In a similar vein, the health sector is receiving utmost attention. The appointment of Professor Wale Suleiman, which is devoid of political colorations could attest to this. Basic facilities are now being provided in Ilorin General Hospital. Our judiciary also felt the heat of otoge, and decrepit courts have been penciled down for complete overhaul as in the case of the Ilorin fire service and amusement park.
I have been rolling out the positive sides of Governor Abdulrahman as if he has no negative sides. Of course, that is not true. Since he is a human, he is borne to commit gaffes. Yet, these mistakes have not been too obvious. To start with, the governor, in my personal view, has not done well in the area of carrying members of the public along.
He takes actions on his own without considering the view of the ruled. For instance, after 100 days of emerging governor of the state, he is yet to bring to the fore the list of those who will make his cabinet. Despite concerns from political analysts, commentators and the general public, the governor didn’t come out clear to say a word on it until last week. I, for one, see this as an affront.
A quick straightforward response would have doused the tension and excitement. Similarly, the ado that trailed the change of state logo could not have surfaced if the governor had tabled the discussion to the masses to air their views. Of what economic benefit is changing of the logo? What is the rationale behind it? The governor is yet to come out clean on this.
Against this backdrop, the governor must start learning how to come open and close to the people. He was elected by them and is accountable to them. His continued taciturnity on his asset declaration after uproars from different quarters is one gaffe too many. If anything, it presents him as a governor that is snobbish.
One thing I cherish the last administration for despite its many undoing is that it kept people informed on ongoing developments and created platforms on the mainstream media where people can always call in to share their views on governance. Programmes like Kwara Today, Meigida n se bebe ni Kwara where sundry issues affecting governance are addressed by the mouthpiece of the governor should not have died naturally like that. They were avenues through which people channel their grievances.
Here, I suggest that at least the governor should always come on air once in a month to hear from his people. His media-man should have a stable weekly radio programme where he discusses new developments with the people. Communication is very key in governance. This is one of the factors that have caused President Buhari so much. He is not media-friendly. As governor, the people want to hear from you.
Another observable challenge with this current administration is that it has not been transparent enough with governance. In terms of transparency, it is yet to be different from the past administrations. Apart from the budget, Kwarans want to know how public funds are expended and how much revenues are generated either on a weekly basis or monthly basis. A leaf could be borrowed from the University of Ilorin. This will go a long way in improving public perception about the current administration and enhance transparency and accountability on the part of the government.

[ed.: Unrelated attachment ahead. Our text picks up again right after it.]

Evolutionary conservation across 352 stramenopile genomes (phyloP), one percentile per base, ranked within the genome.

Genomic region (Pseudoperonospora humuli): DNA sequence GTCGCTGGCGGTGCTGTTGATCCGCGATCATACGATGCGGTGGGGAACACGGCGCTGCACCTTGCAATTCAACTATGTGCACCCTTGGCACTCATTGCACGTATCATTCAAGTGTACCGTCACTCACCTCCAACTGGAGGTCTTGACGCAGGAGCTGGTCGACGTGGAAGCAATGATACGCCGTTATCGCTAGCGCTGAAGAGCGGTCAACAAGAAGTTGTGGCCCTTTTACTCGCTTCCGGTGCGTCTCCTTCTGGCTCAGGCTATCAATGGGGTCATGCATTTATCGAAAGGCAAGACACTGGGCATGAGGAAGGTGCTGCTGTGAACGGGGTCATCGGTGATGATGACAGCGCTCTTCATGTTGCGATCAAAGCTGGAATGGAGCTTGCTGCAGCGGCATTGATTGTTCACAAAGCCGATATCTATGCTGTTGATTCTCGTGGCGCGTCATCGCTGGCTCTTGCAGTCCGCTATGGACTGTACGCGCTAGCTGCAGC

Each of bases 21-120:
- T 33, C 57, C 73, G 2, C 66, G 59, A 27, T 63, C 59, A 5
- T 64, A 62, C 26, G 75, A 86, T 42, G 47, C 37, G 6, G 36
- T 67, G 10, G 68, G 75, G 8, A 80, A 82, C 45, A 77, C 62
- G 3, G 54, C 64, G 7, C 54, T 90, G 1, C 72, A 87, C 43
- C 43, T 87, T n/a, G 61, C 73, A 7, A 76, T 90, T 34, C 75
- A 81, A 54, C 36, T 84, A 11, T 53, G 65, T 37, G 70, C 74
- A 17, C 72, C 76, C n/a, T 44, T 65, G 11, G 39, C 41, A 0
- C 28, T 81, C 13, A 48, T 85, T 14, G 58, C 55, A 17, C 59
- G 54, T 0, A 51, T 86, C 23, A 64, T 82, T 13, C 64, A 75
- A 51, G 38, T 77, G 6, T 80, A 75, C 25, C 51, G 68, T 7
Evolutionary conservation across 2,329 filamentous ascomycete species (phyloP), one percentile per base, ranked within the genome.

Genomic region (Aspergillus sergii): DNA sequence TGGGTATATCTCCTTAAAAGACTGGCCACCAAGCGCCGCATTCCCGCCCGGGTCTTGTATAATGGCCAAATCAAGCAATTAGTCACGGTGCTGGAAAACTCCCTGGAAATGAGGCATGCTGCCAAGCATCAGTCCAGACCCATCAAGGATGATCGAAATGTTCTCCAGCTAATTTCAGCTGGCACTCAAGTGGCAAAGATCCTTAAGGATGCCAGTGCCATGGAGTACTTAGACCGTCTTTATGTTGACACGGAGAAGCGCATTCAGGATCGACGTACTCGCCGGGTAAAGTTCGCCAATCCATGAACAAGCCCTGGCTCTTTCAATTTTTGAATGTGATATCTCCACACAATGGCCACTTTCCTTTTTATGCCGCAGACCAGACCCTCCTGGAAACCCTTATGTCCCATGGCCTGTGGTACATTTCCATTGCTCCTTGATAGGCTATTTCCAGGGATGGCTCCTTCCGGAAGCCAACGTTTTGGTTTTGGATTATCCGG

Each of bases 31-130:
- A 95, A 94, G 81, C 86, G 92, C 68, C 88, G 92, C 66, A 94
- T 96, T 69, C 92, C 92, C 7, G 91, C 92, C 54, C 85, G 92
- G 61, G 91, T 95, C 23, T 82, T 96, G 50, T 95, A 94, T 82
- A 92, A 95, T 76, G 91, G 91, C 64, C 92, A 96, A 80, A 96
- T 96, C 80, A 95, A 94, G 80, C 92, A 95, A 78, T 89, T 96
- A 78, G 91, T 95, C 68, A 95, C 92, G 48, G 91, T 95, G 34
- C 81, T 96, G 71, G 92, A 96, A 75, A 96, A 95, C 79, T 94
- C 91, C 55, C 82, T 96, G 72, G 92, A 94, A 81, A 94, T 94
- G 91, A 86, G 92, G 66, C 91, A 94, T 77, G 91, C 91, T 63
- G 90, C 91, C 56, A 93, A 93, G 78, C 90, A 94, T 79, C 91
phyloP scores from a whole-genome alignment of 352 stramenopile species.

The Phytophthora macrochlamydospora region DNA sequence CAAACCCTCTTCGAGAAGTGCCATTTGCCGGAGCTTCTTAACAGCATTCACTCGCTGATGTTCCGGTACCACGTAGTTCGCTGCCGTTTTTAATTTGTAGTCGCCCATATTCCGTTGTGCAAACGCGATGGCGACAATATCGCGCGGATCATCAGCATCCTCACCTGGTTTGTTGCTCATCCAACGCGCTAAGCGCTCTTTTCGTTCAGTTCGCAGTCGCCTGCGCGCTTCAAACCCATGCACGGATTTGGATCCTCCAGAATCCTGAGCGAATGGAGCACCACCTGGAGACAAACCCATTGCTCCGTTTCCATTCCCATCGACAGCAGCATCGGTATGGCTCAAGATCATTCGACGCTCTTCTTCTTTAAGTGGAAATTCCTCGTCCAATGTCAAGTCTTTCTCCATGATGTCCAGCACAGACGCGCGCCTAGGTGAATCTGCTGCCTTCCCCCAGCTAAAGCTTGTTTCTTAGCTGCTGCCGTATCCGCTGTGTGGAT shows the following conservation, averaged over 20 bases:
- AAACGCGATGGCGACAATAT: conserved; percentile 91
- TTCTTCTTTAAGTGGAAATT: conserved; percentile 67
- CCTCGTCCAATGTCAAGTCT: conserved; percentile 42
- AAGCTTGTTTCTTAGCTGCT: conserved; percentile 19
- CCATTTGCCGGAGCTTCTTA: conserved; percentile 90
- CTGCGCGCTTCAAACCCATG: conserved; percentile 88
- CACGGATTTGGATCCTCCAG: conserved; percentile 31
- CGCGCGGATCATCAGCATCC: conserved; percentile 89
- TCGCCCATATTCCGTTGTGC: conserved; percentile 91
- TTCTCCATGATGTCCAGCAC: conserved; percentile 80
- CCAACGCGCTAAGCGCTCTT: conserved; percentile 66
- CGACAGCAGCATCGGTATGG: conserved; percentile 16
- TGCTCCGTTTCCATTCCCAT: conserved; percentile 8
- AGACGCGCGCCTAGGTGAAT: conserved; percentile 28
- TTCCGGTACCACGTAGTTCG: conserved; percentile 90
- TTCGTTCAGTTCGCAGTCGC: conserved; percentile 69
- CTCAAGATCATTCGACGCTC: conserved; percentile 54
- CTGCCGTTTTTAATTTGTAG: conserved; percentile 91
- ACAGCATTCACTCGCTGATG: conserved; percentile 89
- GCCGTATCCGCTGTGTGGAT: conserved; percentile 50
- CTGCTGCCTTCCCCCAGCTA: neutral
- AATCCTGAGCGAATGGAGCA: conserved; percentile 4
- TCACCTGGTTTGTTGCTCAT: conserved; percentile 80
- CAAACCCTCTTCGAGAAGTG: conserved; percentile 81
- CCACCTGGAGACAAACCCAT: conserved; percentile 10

Also, I have not noticed that the government has done much with regard to the educational sector. For the past 100 days, policies that will spur educational reform are yet to be formulated and actions are yet to be taken. The governor should understand that there is more to revamping physical structures in education reform. What are the qualities of the teachers that teach these children? Having NCE or B.Ed. alone does not make one qualified. These teachers have to be trained and retrained to ensure quality education for our future stars.
Your Excellency, let me quickly do this. I learnt that you have made a move lately to sack unqualified teachers. I say this is a welcome development. But have you considered the problem of unemployment that would be an aftermath of this? I am sure that were a proper test to be conducted to screen these teachers, 70 to 80 percent of them would be sacked.
What is your provision for this 80 percent that would became unemployed in turn? Thus, it would be better to design a training section for these teachers to correct them than sack them all. Afterwards, the incorrigible ones could be relieved of their appointments because they are dealing with a life-time reality. But then, these people must be properly compensated for them not to become social misfits in the society.
In the end, I can sum it up that it has been 100 days of progress, 100 days of development 100 days of redemption and 100 days of rebirth. In this light, I urge the governor not to relent on his efforts and take to some of the raised corrections in different quarters to make Kwara an el-Dorado. Indeed, it’s a new dawn in Kwara!
Abdullah is a finalist at the better-by-far University of Ilorin. Email: email@example.com.
DISCLAIMER: All views expressed on our opinion page are those of the writer and do not represent the position of INSIDER or any of its reporters/editors.